If petroleum and natural gas are the jewels of the Russian Far East, then Sakhalin is the crown. Conservative estimates of oil deposits off the coast of Sakhalin match and even surpass the known reserves of Saudi Arabia. Mitsui, Mitsubishi, Marubeni and Shell are among the big players that have committed themselves to Sakhalin’s energy resources.

There are even plans for natural gas from Sakhalin to be used in electricity generation for the entire north-east Asian region. The plans for the Unified Power Grid of Russia envisage the construction of two large-scale power production plants on Sakhalin Island with a combined output of 24 billion kWh, and the amalgamation of power grid systems in the Russian Far East, Japan, China, North Korea and, ultimately, South Korea.

On the back of these massive projects ride the SMEs. Smaller firms are returning to undertake sub-contracts in environmental monitoring, human resources, education, accommodation, business services, maintenance – and translation. Tony Meleca is one of them. “I think the environment has changed enough, but I’ll still be wary,” he says.

Moscow’s role

It is not only the commodities boom and rising oil prices that are reigniting interest in the Russian Far East. The scales of administrative power have begun to tip in favour of Moscow. The government of President Vladimir Putin came to power on a platform of restoring Moscow’s control over the regions, most notably the Chechen Republic, but the Far East was also firmly in his sights. This culminated in a now-infamous telephone conversation between Mr Putin and allegedly corrupt Primorye governor Yevgeny Nazdratenko, convincing the latter to resign. For SME investors, this potentially means less discrepancy between federal and regional regulations and possibly less corruption.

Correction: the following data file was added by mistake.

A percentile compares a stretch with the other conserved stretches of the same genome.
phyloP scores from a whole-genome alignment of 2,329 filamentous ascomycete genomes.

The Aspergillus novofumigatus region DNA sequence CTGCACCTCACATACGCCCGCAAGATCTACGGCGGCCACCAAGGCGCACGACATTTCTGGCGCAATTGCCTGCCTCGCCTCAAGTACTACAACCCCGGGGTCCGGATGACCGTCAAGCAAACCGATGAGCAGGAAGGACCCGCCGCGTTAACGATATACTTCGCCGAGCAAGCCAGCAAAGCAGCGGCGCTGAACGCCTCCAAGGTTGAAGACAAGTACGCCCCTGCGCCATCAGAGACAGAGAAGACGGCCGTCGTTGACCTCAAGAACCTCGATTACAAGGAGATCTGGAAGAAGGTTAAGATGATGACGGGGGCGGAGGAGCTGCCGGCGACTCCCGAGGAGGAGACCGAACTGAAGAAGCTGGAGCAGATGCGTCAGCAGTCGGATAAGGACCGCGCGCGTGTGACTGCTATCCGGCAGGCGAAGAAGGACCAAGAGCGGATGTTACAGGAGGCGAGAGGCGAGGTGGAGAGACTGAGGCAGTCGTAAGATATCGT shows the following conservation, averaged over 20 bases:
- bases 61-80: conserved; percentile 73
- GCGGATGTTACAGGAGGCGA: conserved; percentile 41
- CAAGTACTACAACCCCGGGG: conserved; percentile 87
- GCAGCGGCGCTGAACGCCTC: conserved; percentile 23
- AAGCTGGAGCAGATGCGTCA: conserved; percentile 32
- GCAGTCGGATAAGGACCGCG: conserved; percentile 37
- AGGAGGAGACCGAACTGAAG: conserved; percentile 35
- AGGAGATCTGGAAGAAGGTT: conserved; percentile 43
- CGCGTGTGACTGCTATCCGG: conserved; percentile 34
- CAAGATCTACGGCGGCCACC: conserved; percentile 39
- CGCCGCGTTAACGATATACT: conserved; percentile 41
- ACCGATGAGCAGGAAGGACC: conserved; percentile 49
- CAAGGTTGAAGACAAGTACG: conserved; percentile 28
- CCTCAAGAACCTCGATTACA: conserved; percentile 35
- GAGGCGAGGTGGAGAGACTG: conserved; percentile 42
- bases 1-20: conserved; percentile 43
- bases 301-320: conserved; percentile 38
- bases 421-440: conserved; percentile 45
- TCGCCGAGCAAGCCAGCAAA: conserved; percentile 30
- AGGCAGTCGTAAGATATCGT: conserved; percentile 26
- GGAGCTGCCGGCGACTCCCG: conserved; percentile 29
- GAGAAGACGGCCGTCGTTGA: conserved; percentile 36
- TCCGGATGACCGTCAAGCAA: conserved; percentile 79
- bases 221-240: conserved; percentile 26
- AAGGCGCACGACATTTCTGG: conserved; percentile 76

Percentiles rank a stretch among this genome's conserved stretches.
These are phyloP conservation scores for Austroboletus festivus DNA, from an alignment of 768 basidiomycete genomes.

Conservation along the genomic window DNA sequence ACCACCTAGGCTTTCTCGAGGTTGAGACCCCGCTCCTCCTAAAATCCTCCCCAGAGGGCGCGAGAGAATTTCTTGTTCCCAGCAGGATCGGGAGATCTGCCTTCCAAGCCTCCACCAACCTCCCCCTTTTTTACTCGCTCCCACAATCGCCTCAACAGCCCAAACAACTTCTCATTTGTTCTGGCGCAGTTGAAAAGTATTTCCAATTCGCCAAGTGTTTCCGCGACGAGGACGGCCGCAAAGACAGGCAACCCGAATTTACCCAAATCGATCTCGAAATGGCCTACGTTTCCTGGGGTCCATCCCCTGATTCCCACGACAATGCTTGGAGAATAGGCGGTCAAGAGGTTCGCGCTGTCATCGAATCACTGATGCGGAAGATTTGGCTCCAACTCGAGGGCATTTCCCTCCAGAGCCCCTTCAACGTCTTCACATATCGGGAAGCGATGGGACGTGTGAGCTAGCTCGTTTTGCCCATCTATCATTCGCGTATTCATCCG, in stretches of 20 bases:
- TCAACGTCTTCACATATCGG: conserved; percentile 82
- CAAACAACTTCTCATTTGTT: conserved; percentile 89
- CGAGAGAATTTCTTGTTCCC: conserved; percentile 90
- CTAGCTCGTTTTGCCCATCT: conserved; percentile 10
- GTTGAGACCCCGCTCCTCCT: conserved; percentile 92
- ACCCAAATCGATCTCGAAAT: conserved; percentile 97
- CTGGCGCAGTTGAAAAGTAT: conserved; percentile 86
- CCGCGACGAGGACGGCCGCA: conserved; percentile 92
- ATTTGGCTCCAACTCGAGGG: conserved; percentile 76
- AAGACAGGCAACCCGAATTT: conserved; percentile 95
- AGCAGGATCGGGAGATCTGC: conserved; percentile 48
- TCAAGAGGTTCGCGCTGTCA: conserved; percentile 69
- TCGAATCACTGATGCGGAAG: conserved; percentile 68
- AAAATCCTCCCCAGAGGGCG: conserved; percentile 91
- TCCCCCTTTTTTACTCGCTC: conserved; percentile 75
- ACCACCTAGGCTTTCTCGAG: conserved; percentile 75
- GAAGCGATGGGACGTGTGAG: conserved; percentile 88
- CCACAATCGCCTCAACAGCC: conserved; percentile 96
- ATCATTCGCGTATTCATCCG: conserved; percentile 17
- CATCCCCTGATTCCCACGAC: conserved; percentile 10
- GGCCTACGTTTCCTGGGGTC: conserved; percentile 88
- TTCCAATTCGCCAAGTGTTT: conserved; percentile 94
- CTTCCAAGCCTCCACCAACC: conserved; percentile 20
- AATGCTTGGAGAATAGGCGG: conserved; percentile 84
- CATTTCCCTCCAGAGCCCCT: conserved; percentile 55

Another promising light on the horizon is Russia’s entry to the World Trade Organization. While little will change immediately, the transparent, predictable and non-discriminatory rules-based trading environment will influence commercial relations in Russia in the longer term. Similarly, Russia’s presidency of the Group of Eight industrialised nations in 2006 is inviting further external scrutiny of the economy and its administration.

Risks remain